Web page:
Is becoming a soil and plant scientist right for me?

The first step to choosing a career is to make sure you are actually willing to commit to pursuing the career. You don’t want to waste your time doing something you don’t want to do. If you’re new here, you should read about:

Overview
What do soil and plant scientists do?
Career Satisfaction
Are soil and plant scientists happy with their careers?
Personality
What are soil and plant scientists like?

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How to become a Soil and Plant Scientist

Soil and plant scientists’ positions are filled by individuals that have a minimum of a bachelor’s degree in a natural science. These degrees can be in fields such as chemistry, biology, or agriculture. Many of these jobs require graduate level education. For example, many jobs in the research industry require a PhD, JD, or MD.

While some soil and plant scientists’ positions are entry-level, many employers seek professionals with more than five years of on-the-job experience. This is similar to the medical field where doctors and surgeons must complete a four-to-five year residency in order to be able to properly do their jobs. Many companies within the scientific field want their employees to have as much education and work experience because there is little room for error in these positions.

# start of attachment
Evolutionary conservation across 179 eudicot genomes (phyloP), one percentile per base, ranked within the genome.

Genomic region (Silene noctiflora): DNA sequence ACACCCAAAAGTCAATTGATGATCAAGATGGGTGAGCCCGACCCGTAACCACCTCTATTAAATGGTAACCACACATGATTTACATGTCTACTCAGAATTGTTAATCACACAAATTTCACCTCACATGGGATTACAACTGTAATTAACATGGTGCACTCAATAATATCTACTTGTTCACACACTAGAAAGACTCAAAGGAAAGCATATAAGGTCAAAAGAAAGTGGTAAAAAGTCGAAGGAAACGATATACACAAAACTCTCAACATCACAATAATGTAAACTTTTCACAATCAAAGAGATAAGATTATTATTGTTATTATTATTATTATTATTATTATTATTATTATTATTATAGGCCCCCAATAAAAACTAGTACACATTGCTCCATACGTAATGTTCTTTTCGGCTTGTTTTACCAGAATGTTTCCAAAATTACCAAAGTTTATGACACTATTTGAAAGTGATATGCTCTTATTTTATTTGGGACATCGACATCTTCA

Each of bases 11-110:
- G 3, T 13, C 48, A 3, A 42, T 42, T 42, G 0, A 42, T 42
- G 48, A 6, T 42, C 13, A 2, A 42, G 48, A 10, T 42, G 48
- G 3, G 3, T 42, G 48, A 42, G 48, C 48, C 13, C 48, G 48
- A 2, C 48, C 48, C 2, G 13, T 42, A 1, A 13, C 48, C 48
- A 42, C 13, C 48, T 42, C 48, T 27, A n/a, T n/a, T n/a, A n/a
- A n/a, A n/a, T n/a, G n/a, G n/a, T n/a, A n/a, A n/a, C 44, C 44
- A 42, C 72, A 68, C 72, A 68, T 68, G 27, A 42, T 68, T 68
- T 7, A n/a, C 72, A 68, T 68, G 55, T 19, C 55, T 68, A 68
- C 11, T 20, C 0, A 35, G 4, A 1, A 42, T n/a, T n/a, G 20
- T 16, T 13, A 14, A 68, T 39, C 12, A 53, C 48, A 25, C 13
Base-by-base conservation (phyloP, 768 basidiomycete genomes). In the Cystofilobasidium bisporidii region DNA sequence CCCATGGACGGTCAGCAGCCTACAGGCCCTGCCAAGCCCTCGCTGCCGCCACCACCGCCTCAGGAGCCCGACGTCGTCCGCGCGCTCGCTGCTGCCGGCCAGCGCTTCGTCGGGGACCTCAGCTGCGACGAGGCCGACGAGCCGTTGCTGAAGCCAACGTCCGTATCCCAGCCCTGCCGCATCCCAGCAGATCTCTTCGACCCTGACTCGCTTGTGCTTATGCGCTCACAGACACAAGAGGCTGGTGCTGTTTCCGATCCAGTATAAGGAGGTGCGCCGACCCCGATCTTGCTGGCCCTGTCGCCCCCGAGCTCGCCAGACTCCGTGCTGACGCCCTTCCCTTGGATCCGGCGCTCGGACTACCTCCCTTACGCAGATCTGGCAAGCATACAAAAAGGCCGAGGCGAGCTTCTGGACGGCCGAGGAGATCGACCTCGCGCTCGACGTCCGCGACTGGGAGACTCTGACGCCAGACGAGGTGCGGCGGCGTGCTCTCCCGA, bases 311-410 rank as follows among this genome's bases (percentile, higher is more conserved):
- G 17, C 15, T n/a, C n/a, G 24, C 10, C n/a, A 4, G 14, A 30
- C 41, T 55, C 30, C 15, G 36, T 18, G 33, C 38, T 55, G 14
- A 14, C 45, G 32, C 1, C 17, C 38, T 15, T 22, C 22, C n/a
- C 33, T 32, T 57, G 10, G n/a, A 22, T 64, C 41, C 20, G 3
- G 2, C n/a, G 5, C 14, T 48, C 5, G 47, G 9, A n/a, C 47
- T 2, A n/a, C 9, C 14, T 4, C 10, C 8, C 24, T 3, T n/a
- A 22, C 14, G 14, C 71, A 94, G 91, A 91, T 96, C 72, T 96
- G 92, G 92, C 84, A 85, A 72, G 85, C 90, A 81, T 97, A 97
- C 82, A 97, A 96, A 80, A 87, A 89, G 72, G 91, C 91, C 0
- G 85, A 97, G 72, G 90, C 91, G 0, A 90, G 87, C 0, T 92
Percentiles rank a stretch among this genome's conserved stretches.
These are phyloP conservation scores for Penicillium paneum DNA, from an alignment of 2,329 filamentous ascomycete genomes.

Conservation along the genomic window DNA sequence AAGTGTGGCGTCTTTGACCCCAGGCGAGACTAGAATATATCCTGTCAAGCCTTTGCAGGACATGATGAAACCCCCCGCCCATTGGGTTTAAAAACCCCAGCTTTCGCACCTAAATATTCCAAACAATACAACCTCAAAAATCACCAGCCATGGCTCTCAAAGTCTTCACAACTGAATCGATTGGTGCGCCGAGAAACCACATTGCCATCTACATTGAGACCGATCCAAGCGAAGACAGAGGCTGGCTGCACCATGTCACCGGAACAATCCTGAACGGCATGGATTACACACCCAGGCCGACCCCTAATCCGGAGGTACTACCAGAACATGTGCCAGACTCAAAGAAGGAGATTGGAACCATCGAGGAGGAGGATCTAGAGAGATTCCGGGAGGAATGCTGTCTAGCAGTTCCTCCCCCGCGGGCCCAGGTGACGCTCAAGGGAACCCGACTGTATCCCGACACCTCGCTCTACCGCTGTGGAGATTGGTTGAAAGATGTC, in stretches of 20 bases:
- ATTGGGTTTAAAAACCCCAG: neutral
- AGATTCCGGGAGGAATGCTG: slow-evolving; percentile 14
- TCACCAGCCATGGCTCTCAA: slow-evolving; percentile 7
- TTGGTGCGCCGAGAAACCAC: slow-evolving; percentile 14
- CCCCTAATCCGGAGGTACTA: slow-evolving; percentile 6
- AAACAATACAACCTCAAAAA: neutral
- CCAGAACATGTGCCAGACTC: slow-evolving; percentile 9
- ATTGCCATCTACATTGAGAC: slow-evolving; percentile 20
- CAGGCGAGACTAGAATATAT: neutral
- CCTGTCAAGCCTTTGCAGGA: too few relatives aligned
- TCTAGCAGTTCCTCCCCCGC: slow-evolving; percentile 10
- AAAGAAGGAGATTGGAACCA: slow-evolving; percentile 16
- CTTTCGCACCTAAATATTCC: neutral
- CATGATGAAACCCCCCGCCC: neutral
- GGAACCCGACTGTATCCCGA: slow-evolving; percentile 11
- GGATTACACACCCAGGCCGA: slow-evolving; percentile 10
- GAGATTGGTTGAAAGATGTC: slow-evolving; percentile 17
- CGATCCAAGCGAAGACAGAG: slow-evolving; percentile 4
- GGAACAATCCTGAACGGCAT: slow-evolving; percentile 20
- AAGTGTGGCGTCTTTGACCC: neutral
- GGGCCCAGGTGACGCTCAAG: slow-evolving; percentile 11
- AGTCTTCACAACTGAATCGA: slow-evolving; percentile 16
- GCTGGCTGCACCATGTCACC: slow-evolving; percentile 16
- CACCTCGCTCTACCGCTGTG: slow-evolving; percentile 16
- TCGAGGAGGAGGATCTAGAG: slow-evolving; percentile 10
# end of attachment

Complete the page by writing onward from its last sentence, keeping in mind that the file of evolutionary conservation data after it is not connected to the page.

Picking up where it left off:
Soil and plant scientists will receive some formal training on the job, but most employers will hire people they feel already have a great deal of knowledge surrounding their tasks and responsibilities on the job. When companies hire experienced soil and plant scientists, they can assume the scientists already have the skills, experience and knowledge they need to properly complete their work.

Soil and plant scientists should possess an extensive skill set in the areas of science, writing, critical thinking, problem solving, time management, and reading. They should be able to use logic and reasoning to solve problems and answer questions, as well as be able to draw educated conclusions based on what they know. Knowledge of mathematical formulas to solve their problems is an absolute must, as is the ability to understand directions, information, and ideas that are presented to them verbally by superiors and other team members. They must have a widespread knowledge base in the areas of biology, physics, chemistry, mathematics, English, computers, and geography.